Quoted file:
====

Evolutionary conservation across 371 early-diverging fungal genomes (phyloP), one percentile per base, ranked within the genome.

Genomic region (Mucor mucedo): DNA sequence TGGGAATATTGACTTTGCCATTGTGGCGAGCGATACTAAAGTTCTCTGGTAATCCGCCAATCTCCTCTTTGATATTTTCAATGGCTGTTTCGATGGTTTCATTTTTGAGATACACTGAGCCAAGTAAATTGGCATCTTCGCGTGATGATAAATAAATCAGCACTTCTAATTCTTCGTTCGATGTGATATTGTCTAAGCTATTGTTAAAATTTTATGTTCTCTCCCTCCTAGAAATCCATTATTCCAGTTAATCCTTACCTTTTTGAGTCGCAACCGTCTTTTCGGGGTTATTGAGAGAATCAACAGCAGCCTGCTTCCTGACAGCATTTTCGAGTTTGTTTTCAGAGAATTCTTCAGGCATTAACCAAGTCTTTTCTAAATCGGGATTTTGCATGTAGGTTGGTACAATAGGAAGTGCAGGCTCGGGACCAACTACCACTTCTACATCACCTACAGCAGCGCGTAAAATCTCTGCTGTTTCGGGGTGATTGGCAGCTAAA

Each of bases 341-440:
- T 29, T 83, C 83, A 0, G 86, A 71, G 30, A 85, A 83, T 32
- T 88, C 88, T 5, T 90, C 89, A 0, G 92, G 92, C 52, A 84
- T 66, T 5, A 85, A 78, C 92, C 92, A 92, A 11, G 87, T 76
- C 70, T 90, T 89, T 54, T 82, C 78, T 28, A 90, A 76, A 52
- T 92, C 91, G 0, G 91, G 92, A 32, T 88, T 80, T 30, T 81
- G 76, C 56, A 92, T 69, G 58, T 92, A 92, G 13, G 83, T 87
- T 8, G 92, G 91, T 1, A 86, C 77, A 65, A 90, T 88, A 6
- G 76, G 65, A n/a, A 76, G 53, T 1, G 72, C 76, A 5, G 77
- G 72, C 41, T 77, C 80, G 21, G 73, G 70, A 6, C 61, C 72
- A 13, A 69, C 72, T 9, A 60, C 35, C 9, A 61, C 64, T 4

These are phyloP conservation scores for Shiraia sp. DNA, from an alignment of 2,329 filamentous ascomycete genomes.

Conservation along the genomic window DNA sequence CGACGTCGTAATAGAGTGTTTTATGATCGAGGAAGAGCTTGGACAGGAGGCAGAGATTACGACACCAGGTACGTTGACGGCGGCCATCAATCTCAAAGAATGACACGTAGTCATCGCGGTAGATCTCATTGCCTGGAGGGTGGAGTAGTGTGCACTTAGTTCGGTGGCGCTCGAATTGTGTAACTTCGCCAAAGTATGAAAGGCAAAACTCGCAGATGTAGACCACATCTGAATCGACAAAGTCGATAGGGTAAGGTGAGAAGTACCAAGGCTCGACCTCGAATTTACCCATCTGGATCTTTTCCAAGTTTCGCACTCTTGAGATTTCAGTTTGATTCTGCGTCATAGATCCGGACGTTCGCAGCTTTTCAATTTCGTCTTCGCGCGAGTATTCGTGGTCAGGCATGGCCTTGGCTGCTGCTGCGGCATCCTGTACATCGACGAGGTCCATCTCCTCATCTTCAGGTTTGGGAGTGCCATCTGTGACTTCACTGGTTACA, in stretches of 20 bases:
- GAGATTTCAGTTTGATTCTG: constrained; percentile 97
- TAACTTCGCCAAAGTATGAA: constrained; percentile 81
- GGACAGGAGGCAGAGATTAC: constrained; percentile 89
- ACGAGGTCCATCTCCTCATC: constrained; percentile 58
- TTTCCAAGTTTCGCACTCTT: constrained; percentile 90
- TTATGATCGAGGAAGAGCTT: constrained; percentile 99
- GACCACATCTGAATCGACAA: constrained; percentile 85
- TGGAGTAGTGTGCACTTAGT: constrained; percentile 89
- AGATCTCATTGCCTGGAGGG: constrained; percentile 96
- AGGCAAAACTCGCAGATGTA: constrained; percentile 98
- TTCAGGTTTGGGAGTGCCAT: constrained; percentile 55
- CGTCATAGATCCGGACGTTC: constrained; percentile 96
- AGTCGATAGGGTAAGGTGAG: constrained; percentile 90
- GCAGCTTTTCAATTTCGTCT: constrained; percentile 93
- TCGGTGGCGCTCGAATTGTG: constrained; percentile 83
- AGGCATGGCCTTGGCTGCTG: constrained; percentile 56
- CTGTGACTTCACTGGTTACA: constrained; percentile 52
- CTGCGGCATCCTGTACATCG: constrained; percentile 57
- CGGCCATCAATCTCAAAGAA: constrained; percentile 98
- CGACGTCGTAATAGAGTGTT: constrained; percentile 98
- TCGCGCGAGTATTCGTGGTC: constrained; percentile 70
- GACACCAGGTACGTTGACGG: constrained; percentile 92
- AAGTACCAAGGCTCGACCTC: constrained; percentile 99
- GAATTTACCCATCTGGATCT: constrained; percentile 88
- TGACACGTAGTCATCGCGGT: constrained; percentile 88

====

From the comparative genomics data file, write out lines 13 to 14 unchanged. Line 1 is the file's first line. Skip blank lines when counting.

- A 13, A 69, C 72, T 9, A 60, C 35, C 9, A 61, C 64, T 4

These are phyloP conservation scores for Shiraia sp. DNA, from an alignment of 2,329 filamentous ascomycete genomes.